New Zealand's ASB Bank has taken a stake in early-stage supply chain tech startup TradeWindow.
ASB Bank’s executive general manager of corporate banking, Nigel Annett, will join the company’s board, with ASB Bank taking a "significant" stake in the business.
“What began as collaboration through ASB’s innovation programme to solve a customer problem, is now a fully-fledged business ready to launch,” says Annett. “TradeWindow has the potential to truly transform the way our customers experience the international trade process. By digitising the trade process, businesses will be able to operate more efficiently with trust and security across the globe.”
Last year ASB successfully piloted the TradeWindow platform, executing a trade between a Korean importer and a major Kiwi meat exporter, Greenlea Premier Meats.
TradeWindow uses DLT to create a ‘single trading window’ accessible by all parties involved in the transaction from the importer to the exporter.
TradeWindow founder and CEO, AJ Smith, says the platform significantly reduces the risk of fraud and cyber security threats as edits can only be made with the consensus of the majority of the network.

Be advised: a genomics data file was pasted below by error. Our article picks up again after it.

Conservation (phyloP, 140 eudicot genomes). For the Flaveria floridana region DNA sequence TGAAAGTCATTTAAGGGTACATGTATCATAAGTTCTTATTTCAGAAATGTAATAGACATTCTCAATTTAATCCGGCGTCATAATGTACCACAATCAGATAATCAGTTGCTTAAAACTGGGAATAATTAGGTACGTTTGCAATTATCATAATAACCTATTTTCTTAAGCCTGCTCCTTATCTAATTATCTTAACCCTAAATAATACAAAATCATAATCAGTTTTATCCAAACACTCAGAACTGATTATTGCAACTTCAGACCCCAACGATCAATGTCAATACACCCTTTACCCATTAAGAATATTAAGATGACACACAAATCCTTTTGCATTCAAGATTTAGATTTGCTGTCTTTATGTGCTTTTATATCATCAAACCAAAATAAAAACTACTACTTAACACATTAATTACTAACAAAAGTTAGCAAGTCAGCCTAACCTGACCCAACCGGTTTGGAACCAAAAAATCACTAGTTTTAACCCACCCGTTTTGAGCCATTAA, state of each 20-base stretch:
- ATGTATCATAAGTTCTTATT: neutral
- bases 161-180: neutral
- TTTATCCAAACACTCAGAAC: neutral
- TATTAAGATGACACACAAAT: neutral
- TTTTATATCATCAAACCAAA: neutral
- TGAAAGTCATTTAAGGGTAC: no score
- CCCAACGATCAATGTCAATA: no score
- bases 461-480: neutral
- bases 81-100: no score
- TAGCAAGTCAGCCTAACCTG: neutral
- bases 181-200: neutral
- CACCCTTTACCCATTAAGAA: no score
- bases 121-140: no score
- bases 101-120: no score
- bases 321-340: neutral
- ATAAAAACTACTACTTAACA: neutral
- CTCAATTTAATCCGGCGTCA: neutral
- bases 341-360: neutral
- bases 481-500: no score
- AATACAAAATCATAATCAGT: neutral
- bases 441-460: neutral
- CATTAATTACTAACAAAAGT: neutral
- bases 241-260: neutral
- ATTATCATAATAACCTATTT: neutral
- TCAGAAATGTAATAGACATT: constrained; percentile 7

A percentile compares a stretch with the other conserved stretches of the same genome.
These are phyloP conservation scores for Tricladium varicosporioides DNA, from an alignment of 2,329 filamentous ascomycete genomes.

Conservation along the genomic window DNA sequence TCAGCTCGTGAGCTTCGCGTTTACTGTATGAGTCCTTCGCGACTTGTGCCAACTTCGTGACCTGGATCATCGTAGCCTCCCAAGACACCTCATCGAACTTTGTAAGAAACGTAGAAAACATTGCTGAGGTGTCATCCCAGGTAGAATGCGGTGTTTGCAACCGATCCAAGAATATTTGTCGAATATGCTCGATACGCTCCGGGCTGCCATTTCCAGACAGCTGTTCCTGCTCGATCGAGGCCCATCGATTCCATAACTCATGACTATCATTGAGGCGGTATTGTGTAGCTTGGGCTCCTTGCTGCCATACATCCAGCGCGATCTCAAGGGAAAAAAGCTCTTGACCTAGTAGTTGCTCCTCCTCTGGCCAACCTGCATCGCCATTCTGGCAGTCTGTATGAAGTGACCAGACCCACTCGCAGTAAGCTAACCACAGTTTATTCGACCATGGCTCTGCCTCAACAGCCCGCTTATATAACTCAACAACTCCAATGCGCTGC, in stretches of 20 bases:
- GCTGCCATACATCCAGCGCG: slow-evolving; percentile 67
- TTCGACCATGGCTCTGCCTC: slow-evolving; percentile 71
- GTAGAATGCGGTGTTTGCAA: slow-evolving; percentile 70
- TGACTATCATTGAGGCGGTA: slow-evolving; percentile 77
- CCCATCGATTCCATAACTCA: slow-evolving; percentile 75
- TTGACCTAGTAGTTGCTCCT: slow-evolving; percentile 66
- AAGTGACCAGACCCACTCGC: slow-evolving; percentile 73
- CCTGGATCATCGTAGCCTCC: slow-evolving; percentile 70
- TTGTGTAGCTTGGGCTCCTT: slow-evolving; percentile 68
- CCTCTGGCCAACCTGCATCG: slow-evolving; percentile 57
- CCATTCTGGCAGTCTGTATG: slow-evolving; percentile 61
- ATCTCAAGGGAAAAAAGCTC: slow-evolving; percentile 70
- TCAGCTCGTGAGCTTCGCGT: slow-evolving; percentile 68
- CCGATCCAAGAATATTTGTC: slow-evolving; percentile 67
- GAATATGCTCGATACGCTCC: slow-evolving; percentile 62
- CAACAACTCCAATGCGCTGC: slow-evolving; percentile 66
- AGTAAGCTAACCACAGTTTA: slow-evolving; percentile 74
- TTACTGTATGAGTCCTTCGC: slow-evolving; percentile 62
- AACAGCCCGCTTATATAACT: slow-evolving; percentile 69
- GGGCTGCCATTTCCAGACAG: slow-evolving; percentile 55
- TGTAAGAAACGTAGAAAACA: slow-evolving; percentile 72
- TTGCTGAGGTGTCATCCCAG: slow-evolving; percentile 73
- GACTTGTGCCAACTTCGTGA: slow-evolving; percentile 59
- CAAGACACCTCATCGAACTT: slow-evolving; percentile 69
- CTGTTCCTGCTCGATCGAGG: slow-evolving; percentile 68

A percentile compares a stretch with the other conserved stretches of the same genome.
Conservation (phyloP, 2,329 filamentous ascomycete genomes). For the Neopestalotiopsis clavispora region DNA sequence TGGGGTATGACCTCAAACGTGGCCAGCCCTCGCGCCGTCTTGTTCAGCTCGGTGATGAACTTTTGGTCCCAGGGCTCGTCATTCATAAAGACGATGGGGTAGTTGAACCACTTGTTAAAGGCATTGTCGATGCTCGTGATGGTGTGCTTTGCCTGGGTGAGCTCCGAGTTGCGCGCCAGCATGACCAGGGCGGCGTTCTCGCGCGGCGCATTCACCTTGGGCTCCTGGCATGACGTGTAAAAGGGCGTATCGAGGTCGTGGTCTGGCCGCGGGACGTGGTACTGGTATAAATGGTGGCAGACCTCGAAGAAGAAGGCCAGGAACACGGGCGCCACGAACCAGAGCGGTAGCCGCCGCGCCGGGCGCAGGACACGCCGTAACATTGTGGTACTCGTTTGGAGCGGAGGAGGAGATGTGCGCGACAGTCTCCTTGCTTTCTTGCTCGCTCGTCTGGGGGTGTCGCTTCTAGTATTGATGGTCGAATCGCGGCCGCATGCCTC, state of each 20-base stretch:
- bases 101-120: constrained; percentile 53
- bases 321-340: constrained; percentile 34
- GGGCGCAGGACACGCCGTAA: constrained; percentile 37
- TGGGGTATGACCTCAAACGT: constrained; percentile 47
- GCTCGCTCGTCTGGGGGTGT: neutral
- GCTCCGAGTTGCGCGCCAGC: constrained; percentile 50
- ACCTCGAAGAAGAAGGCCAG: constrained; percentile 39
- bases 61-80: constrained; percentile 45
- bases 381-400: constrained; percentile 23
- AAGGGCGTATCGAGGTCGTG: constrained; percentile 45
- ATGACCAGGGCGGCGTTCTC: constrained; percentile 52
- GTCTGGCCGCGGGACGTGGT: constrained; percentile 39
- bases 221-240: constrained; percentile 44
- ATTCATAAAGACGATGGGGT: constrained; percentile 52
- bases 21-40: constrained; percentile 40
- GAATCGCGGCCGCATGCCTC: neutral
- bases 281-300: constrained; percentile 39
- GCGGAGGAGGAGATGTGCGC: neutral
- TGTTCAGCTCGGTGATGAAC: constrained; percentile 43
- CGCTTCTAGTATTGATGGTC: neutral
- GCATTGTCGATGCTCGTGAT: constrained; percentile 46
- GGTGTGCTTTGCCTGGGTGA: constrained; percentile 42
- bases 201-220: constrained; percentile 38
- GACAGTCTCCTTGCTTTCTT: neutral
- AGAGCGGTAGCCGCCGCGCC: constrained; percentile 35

Smith says the primary benefit arises from the “instantaneous sharing of documentation that is currently couriered at significant cost between the various parties, including exporters, importers, banks, certifiers, and insurance companies. With 12,000 registered exporters in New Zealand it represents a major market opportunity. TradeWindow allows all relevant documents - from certificates to invoices - to be exchanged digitally using one touchpoint”.
The investment comes as TradeWindow looks to roll up two other companies in the sector: Prodoc an export documentation compliance company that creates digital documentation for over 60% of New Zealand’s exports, and; IVS, which assists New Zealand exporters in the forestry, timber and horticultural industries with product certifications and quality assurance.
“The addition of these companies’ services within the TradeWindow eco-system will create significant synergies in verification and documentation compliance for Kiwi producers, and significantly simplify the export process,” says Smith.
The company also has several pilot projects planned and underway with other Kiwi exporters in different sectors, including one with Fiordland Lobster Company, New Zealand’s largest lobster exporter.
Smith says the bank funding and a recent Callaghan Innovation grant will further the research and development of TradeWindow, helping ready the platform for commercialisation: “We aim to announce the release of our first commercial version of the product very shortly.”
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